Isle of Dogs
In Isle of Dogs, Wes Anderson brings all the style, heart, and wit of Fantastic Mr. Fox (2009) to a story of his own. This story is told by means of a prologue and four (very clearly labeled) acts following a young boy and a pack of dogs as they struggle against a geopolitical scheme to try and rid their home city of its canine friends.
Isle of Dogs plays with language extensively, and uses the quirks of its world to its advantage. Dog barks are “translated” into English for the viewer’s pleasure, while the humans speak their native tongue (Japanese, occasionally translated by a literal translator). There’s low-hanging fruit, like when the lead dog Chief (Bryan Cranston) tells another to pass on a message to a “bitch you’ll find there”, as well as light social commentary, like when Chief asks to see showdog Nutmeg’s (Scarlett Johansson) “tricks” but she refuses, or when Chief tries to reckon with his own nature and violent responses (“I bite, but I don’t know why.").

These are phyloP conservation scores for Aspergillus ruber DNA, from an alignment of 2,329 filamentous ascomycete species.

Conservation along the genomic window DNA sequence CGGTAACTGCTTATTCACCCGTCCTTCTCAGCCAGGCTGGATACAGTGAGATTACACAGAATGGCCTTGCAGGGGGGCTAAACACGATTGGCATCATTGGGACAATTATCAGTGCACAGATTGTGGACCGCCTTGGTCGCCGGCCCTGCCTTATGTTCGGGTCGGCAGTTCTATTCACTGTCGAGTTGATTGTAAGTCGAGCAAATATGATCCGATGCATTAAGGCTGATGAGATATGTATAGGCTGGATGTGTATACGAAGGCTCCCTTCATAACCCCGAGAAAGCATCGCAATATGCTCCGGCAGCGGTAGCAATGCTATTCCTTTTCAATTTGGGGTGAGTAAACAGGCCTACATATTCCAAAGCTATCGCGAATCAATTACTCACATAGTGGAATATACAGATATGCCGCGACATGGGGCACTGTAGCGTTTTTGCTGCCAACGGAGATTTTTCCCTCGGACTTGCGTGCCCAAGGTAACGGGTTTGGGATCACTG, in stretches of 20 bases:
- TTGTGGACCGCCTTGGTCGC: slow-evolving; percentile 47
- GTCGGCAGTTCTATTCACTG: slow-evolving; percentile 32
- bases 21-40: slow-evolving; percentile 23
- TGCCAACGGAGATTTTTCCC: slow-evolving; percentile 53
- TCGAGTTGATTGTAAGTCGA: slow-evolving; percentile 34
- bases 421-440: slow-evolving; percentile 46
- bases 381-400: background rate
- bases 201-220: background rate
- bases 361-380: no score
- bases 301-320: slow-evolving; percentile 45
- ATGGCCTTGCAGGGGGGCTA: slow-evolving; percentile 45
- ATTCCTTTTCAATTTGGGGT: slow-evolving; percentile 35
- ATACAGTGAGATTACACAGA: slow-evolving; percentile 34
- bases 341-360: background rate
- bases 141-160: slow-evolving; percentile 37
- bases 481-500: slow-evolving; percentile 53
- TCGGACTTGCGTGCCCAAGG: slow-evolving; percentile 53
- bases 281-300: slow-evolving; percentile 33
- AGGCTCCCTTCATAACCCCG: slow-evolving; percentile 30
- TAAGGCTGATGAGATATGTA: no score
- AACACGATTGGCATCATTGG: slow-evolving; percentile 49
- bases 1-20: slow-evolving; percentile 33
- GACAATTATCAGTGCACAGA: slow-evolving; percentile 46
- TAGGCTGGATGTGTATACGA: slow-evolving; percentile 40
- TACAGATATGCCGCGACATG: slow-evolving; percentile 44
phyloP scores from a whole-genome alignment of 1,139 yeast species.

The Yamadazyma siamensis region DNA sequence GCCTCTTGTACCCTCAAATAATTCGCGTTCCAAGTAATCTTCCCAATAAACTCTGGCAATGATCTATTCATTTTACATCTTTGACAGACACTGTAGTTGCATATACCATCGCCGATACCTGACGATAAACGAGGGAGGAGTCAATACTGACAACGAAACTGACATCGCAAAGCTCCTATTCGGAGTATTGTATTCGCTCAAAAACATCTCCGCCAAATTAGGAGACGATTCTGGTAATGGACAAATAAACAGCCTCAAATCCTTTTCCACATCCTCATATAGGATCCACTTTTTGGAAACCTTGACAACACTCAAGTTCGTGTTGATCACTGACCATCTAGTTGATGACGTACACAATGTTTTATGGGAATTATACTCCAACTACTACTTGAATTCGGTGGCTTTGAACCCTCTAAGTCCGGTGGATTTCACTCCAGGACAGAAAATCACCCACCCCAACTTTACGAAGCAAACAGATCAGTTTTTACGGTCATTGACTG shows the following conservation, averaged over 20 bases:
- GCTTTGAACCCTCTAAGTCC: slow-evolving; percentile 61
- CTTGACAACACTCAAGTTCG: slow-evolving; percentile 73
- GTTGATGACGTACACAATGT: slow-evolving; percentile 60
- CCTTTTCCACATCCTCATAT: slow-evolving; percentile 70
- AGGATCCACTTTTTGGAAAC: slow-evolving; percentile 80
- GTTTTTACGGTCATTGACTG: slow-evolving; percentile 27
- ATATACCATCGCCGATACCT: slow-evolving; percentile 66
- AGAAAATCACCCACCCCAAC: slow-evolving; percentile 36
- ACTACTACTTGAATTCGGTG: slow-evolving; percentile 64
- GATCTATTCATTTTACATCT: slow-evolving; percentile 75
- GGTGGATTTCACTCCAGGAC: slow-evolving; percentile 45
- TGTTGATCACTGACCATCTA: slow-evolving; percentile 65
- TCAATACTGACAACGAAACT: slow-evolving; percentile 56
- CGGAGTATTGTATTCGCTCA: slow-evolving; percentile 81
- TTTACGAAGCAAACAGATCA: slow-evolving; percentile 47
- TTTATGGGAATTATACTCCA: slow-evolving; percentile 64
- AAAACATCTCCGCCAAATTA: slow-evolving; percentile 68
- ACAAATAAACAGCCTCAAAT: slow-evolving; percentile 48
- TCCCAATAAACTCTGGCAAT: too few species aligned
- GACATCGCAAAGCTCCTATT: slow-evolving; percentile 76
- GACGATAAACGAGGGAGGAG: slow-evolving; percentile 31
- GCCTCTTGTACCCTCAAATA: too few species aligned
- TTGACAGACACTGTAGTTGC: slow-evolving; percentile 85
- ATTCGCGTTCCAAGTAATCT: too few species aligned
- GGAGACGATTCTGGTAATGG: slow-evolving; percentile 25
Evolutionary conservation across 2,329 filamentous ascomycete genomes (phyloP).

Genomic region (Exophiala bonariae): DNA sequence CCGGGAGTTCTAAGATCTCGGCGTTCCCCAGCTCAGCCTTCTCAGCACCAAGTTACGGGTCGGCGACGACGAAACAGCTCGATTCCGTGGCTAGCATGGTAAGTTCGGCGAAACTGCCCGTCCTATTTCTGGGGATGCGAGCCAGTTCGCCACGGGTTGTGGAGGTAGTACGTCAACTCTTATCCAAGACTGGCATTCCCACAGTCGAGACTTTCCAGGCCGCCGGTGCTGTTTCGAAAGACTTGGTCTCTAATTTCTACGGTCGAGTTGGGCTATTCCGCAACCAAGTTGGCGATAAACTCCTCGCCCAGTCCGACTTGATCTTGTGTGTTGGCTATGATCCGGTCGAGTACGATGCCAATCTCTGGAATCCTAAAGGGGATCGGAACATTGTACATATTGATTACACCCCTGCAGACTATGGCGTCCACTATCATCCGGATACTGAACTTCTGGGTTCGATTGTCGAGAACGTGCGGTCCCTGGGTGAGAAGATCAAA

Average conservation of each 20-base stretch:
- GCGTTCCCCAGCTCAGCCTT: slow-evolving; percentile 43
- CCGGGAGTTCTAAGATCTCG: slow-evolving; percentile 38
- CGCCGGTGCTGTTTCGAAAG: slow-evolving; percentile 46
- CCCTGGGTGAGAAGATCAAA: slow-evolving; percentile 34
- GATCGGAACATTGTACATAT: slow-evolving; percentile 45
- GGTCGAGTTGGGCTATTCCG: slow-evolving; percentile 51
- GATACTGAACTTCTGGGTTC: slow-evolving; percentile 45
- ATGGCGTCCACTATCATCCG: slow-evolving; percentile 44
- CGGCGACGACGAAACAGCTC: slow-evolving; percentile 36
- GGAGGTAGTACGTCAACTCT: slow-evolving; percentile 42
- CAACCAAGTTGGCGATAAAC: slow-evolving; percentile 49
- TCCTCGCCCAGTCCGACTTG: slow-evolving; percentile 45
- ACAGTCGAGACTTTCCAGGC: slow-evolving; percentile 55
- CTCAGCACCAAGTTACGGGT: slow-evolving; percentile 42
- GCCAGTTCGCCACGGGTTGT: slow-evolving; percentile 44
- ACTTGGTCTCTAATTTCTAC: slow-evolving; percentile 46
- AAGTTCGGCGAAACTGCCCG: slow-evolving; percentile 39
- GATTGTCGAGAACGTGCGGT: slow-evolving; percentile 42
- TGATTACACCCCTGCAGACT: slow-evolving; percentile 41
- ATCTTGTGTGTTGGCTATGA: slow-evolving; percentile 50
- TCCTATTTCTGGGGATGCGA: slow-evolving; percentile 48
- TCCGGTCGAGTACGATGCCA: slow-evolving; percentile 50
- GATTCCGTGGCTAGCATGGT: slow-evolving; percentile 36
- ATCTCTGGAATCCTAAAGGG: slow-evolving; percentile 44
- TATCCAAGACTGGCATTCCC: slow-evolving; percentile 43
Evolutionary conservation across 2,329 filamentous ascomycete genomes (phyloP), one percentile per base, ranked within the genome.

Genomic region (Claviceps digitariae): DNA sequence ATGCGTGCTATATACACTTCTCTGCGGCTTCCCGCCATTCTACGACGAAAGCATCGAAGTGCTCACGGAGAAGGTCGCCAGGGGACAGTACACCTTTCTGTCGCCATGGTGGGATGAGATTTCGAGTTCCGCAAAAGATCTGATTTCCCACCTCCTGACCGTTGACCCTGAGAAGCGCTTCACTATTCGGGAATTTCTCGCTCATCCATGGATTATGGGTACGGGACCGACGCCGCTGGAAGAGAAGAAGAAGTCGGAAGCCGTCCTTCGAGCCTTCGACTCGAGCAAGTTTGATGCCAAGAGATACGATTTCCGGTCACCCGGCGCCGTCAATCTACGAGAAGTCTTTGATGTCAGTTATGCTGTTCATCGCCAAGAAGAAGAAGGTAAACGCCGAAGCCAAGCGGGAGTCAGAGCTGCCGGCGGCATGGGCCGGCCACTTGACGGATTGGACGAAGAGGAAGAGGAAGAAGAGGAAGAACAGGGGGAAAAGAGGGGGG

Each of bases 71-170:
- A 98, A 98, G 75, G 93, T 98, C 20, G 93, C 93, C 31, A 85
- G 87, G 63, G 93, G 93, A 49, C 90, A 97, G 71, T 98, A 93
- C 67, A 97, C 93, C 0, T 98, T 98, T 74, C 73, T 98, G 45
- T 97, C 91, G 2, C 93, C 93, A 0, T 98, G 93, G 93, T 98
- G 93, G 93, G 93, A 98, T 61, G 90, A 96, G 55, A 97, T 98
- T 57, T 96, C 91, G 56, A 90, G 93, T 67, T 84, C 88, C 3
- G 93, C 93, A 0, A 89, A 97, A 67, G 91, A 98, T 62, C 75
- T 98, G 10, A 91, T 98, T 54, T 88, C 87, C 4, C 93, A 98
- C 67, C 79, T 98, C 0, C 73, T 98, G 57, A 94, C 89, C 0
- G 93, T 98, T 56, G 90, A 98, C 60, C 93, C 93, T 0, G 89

But as important as dog-to-dog and human-to-human dialogue is in furthering plot points and poking fun at the absurdity of the film, some of the most profound moments occur in the space between humans and their best friends, where actions and emotions establish connections where words cannot. In particular, watching the relationships between Atari (Koyu Rankin) and the main pack of dogs unfold is satisfying, endearing, and at times hilarious.
The winsome, charming world of tactile materials in stop-motion style doesn’t bar the film from diving into more gruesome scenes, like killing live sea creatures to prepare sushi or performing a kidney surgery. It also gives a platform to build up caricatures of relevant issues, like political leaders ignoring scientific findings, youth protesting against the powers at be, and marginalized populations being abused and mistreated for the betterment of the majority. That being said, this is a Wes Anderson film, so it certainly comes complete with its problematic blind spots.
This film was thoroughly enjoyable and another wonderful addition to the Anderson filmography. Smart, touching, beautiful, and odd, it seems to both exist in another world and yet feel deeply personal, a whimsical analogy to a human’s relationship with our four-legged friends.